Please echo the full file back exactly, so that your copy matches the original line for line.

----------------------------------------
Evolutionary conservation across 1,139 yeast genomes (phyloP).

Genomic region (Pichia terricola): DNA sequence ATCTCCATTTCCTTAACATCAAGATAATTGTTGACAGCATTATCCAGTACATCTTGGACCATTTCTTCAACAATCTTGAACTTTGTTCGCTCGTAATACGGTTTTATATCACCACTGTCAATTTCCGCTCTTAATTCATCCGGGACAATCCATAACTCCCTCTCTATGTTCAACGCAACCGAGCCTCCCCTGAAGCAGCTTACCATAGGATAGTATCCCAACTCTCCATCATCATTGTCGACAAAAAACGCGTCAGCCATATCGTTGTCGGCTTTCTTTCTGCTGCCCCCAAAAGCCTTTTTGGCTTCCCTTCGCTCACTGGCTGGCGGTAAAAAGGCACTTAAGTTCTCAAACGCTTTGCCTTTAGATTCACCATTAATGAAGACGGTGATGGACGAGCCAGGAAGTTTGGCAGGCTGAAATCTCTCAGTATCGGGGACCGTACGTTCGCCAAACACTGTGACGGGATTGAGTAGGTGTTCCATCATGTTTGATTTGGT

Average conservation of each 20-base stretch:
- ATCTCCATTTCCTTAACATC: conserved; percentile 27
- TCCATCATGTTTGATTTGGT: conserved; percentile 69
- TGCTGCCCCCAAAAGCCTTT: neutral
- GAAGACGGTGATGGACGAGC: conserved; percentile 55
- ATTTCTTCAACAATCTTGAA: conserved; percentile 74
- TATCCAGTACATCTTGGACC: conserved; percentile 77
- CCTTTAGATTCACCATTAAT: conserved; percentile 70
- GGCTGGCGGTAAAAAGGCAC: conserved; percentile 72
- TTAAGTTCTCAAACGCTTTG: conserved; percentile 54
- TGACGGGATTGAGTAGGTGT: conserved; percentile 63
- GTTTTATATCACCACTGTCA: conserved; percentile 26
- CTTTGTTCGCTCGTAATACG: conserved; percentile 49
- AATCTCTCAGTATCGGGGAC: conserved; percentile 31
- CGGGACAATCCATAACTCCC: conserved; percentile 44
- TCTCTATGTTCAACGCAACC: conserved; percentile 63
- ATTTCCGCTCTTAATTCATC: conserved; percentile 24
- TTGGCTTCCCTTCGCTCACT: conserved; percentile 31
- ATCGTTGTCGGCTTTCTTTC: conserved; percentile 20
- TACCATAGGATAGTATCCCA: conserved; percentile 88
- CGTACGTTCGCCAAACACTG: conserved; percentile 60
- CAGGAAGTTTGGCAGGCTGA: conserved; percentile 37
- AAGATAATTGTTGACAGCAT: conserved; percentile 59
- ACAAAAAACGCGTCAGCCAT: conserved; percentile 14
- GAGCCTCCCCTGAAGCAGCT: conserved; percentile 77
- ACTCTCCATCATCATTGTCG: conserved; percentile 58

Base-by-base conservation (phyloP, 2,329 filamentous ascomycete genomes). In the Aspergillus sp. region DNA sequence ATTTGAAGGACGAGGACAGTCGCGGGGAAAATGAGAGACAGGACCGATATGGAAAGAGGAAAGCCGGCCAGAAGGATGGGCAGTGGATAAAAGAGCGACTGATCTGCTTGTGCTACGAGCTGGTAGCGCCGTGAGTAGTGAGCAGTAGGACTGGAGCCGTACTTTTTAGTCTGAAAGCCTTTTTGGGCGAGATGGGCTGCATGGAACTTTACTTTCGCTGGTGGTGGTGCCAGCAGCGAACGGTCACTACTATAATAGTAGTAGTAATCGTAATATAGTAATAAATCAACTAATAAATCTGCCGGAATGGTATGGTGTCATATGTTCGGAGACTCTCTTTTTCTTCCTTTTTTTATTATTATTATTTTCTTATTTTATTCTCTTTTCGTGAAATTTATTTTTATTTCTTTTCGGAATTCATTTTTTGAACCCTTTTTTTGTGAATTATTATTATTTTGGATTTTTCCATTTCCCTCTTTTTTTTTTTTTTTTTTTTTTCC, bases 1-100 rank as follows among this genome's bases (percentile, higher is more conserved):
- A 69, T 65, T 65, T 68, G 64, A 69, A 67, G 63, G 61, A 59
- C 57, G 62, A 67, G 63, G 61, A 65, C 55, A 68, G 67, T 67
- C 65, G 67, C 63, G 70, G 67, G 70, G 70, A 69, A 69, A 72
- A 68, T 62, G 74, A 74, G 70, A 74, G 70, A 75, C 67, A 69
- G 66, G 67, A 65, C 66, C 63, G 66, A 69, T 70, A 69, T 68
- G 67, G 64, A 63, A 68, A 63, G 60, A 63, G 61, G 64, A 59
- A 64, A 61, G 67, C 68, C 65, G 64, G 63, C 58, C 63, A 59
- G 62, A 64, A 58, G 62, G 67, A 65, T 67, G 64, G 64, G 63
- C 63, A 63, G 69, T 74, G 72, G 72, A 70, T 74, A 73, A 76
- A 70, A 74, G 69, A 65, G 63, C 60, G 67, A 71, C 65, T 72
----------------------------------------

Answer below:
Evolutionary conservation across 1,139 yeast genomes (phyloP).

Genomic region (Pichia terricola): DNA sequence ATCTCCATTTCCTTAACATCAAGATAATTGTTGACAGCATTATCCAGTACATCTTGGACCATTTCTTCAACAATCTTGAACTTTGTTCGCTCGTAATACGGTTTTATATCACCACTGTCAATTTCCGCTCTTAATTCATCCGGGACAATCCATAACTCCCTCTCTATGTTCAACGCAACCGAGCCTCCCCTGAAGCAGCTTACCATAGGATAGTATCCCAACTCTCCATCATCATTGTCGACAAAAAACGCGTCAGCCATATCGTTGTCGGCTTTCTTTCTGCTGCCCCCAAAAGCCTTTTTGGCTTCCCTTCGCTCACTGGCTGGCGGTAAAAAGGCACTTAAGTTCTCAAACGCTTTGCCTTTAGATTCACCATTAATGAAGACGGTGATGGACGAGCCAGGAAGTTTGGCAGGCTGAAATCTCTCAGTATCGGGGACCGTACGTTCGCCAAACACTGTGACGGGATTGAGTAGGTGTTCCATCATGTTTGATTTGGT

Average conservation of each 20-base stretch:
- ATCTCCATTTCCTTAACATC: conserved; percentile 27
- TCCATCATGTTTGATTTGGT: conserved; percentile 69
- TGCTGCCCCCAAAAGCCTTT: neutral
- GAAGACGGTGATGGACGAGC: conserved; percentile 55
- ATTTCTTCAACAATCTTGAA: conserved; percentile 74
- TATCCAGTACATCTTGGACC: conserved; percentile 77
- CCTTTAGATTCACCATTAAT: conserved; percentile 70
- GGCTGGCGGTAAAAAGGCAC: conserved; percentile 72
- TTAAGTTCTCAAACGCTTTG: conserved; percentile 54
- TGACGGGATTGAGTAGGTGT: conserved; percentile 63
- GTTTTATATCACCACTGTCA: conserved; percentile 26
- CTTTGTTCGCTCGTAATACG: conserved; percentile 49
- AATCTCTCAGTATCGGGGAC: conserved; percentile 31
- CGGGACAATCCATAACTCCC: conserved; percentile 44
- TCTCTATGTTCAACGCAACC: conserved; percentile 63
- ATTTCCGCTCTTAATTCATC: conserved; percentile 24
- TTGGCTTCCCTTCGCTCACT: conserved; percentile 31
- ATCGTTGTCGGCTTTCTTTC: conserved; percentile 20
- TACCATAGGATAGTATCCCA: conserved; percentile 88
- CGTACGTTCGCCAAACACTG: conserved; percentile 60
- CAGGAAGTTTGGCAGGCTGA: conserved; percentile 37
- AAGATAATTGTTGACAGCAT: conserved; percentile 59
- ACAAAAAACGCGTCAGCCAT: conserved; percentile 14
- GAGCCTCCCCTGAAGCAGCT: conserved; percentile 77
- ACTCTCCATCATCATTGTCG: conserved; percentile 58

Base-by-base conservation (phyloP, 2,329 filamentous ascomycete genomes). In the Aspergillus sp. region DNA sequence ATTTGAAGGACGAGGACAGTCGCGGGGAAAATGAGAGACAGGACCGATATGGAAAGAGGAAAGCCGGCCAGAAGGATGGGCAGTGGATAAAAGAGCGACTGATCTGCTTGTGCTACGAGCTGGTAGCGCCGTGAGTAGTGAGCAGTAGGACTGGAGCCGTACTTTTTAGTCTGAAAGCCTTTTTGGGCGAGATGGGCTGCATGGAACTTTACTTTCGCTGGTGGTGGTGCCAGCAGCGAACGGTCACTACTATAATAGTAGTAGTAATCGTAATATAGTAATAAATCAACTAATAAATCTGCCGGAATGGTATGGTGTCATATGTTCGGAGACTCTCTTTTTCTTCCTTTTTTTATTATTATTATTTTCTTATTTTATTCTCTTTTCGTGAAATTTATTTTTATTTCTTTTCGGAATTCATTTTTTGAACCCTTTTTTTGTGAATTATTATTATTTTGGATTTTTCCATTTCCCTCTTTTTTTTTTTTTTTTTTTTTTCC, bases 1-100 rank as follows among this genome's bases (percentile, higher is more conserved):
- A 69, T 65, T 65, T 68, G 64, A 69, A 67, G 63, G 61, A 59
- C 57, G 62, A 67, G 63, G 61, A 65, C 55, A 68, G 67, T 67
- C 65, G 67, C 63, G 70, G 67, G 70, G 70, A 69, A 69, A 72
- A 68, T 62, G 74, A 74, G 70, A 74, G 70, A 75, C 67, A 69
- G 66, G 67, A 65, C 66, C 63, G 66, A 69, T 70, A 69, T 68
- G 67, G 64, A 63, A 68, A 63, G 60, A 63, G 61, G 64, A 59
- A 64, A 61, G 67, C 68, C 65, G 64, G 63, C 58, C 63, A 59
- G 62, A 64, A 58, G 62, G 67, A 65, T 67, G 64, G 64, G 63
- C 63, A 63, G 69, T 74, G 72, G 72, A 70, T 74, A 73, A 76
- A 70, A 74, G 69, A 65, G 63, C 60, G 67, A 71, C 65, T 72